The New to Denmark website says you must be aged 18-35 (inclusive) at the time you submit the application.
Thanks you for your effort running this website.
As you mentioned, “The working holiday program agreement between Australia and Denmark does not require Australian citizens to provide proof of health insurance due to the reciprocal healthcare agreement between the two countries.”
Does that mean that we could access health services there?
My apologies, there was a slight error in this guide which I have now corrected. The reason Australians are not required to provide proof of health insurance is that the working holiday agreement between Australia and Denmark does not provide for this as a visa requirement. This is stated here – https://www.nyidanmark.dk/en-GB/You-want-to-apply/Working-Holiday/Working-Holiday?anchor=howtoapply
However, Denmark and Australia do not have a reciprocal healthcare agreement (the guide previously said incorrectly that this was the case – sorry) so you would still need to purchase insurance or get a health card in Denmark (for example) to access health services.
It is highly recommended to purchase travel/health insurance, even though it’s not an explicit visa requirement for Denmark.
The Life In Denmark website might also have useful info on getting a Danish health card – https://lifeindenmark.borger.dk
Do you have any links for job recruiters in Denmark? With a particular focus on graduate built environment work, e.g. local government and urban planning; I’ve heard of Carrington West in the UK but don’t believe they operate in Denmark. Also, is there any expectation of Danish proficiency in the workplace or is English generally sufficient? Cheers!
On your first question, this isn’t something we provide sorry.
Regarding Danish proficiency, I believe it is possible to work in Denmark with English although it may limit the jobs available to you. For the kind of work you’d typically do on a working holiday visa, such as working in a bar/restaurant/hostel, English would be fine. In some professional environments, English would also likely be fine as there are many international people living in Denmark. But as you cannot work for more than 3 months with the same employer with a working holiday visa, this visa is not intended for people doing professional work similar to what you describe.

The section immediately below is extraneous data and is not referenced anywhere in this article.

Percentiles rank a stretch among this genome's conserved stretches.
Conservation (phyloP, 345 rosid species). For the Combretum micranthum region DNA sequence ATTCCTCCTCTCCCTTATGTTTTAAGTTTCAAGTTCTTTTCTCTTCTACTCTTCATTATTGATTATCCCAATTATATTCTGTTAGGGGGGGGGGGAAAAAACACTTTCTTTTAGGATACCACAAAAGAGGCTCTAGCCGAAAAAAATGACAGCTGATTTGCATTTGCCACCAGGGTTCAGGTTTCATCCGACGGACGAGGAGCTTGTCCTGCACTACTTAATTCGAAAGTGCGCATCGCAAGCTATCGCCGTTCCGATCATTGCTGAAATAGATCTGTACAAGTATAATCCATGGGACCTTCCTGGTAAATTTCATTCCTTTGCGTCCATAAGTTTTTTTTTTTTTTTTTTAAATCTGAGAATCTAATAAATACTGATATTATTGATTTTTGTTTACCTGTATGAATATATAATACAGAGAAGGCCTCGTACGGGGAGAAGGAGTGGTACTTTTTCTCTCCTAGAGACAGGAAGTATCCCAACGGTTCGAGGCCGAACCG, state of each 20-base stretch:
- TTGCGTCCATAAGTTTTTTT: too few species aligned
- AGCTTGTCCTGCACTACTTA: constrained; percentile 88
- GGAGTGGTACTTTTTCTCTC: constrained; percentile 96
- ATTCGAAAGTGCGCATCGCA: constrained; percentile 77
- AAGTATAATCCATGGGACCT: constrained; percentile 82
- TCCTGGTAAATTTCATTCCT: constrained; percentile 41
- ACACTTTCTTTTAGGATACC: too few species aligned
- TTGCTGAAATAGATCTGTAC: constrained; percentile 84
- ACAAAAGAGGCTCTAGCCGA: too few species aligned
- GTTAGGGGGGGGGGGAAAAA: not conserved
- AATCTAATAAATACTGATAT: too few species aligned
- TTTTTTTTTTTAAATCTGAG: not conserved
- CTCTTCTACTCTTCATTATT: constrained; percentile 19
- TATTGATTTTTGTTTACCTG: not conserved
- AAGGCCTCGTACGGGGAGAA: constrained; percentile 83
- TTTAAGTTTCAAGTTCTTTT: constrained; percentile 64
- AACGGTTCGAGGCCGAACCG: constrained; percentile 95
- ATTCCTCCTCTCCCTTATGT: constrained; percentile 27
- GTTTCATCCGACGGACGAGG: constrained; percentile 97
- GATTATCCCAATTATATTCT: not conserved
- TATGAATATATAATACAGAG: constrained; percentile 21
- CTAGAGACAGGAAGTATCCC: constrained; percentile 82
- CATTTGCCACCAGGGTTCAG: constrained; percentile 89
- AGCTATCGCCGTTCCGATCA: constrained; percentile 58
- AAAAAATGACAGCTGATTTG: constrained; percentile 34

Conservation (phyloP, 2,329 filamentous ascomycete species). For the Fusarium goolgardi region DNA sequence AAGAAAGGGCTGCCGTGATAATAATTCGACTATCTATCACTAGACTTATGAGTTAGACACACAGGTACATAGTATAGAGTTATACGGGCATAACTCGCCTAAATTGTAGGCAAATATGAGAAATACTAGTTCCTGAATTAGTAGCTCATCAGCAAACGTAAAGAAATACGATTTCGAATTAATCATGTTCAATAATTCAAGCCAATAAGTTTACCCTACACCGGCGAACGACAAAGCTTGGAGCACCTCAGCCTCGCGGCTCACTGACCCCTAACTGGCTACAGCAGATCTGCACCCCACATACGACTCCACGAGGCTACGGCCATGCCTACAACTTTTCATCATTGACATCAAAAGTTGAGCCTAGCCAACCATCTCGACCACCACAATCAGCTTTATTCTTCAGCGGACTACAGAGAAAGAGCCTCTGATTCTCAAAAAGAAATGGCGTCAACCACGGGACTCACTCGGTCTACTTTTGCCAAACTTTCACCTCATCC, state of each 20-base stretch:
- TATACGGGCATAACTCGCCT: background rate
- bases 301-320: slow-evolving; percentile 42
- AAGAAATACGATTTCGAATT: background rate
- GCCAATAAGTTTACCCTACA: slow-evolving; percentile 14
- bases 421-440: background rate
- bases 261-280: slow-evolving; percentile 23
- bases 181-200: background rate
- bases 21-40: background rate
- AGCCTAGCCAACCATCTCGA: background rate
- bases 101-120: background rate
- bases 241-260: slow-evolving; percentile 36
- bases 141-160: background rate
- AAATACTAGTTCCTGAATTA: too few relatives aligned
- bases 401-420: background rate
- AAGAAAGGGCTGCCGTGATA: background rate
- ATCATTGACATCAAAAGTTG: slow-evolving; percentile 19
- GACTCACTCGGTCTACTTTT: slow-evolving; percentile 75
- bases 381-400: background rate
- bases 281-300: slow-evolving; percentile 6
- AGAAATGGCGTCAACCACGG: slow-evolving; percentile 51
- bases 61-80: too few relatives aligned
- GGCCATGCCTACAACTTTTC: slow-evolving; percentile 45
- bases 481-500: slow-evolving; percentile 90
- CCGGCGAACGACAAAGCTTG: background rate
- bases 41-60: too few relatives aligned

Out of curiosity, is it possible to use a working holiday visa, and at the end of the 12 month period, immediately switch to a visitor visa in order to extend the trip? Or would such ‘consecutive visa’ usage not be permitted?
I’ve answered this question here – https://workingholiday.au/ireland-working-holiday-visa/#comment-5904
Please kindly refrain from posting the same question on multiple articles.
Does anyone know what the approval process looks like? I’m hoping to apply from Australia, but I won’t be here in 2-3 months time. If I get approved, do I need to go anywhere in person, or is it solely an electronic process?
It should be possible to submit your application from outside of Australia. You’ll still need to have your biometric information recorded (in person) at a Danish diplomatic mission abroad (or SIRI office) within 14 days after submitting your application online. See https://www.nyidanmark.dk/en-GB/You-want-to-apply/Working-Holiday/Working-Holiday?anchor=howtoapply
There is a list of places where you can do this on the New to Denmark website – https://um.dk/en/travel-and-residence/where-to-apply
Hello Matt & Forum.
I’ve applied for my Danish Working Holiday Visa via VFS in Melbourne.
It’s not clear to me how i will receive my visa. I’ve had a look on the various websites, you would think its electronic, but i cant find and answer. I’ve contacted VFS and waiting for an answer.
Has anyone had their visa granted recently and how did they receive this?
VGS will text / email me when my visa is processed, but is the visa an electronic authorisation via email for example or an old school sticker that is issued for your passport?
You’ll get a sms & then a parcel. Don’t be excited, it’ll have your passport from danish embassy.
Second parcel will have your permit! Went through vfs Melb myself & found them useless. Them called me few days saying I didn’t sign their form lol
You can track you application by this link:
Thanks for your work.
I understood that one can apply for the visa before turning 36. However, does that mean if I apply for the visa say 6 months before turning 36, I will get 1 year visa and I can work even when I have crossed 36 years of age.
OR I will only get working visa of 6 months and I have stop working after my 36th birthday?
You just have to apply before your 36th birthday. If you then turn 36 mid-way through the year during your stay in Denmark, you can still stay in the country for the full 12 months until your visa expires.
Thanks for your response…that helps a lot to plan ahead.🙏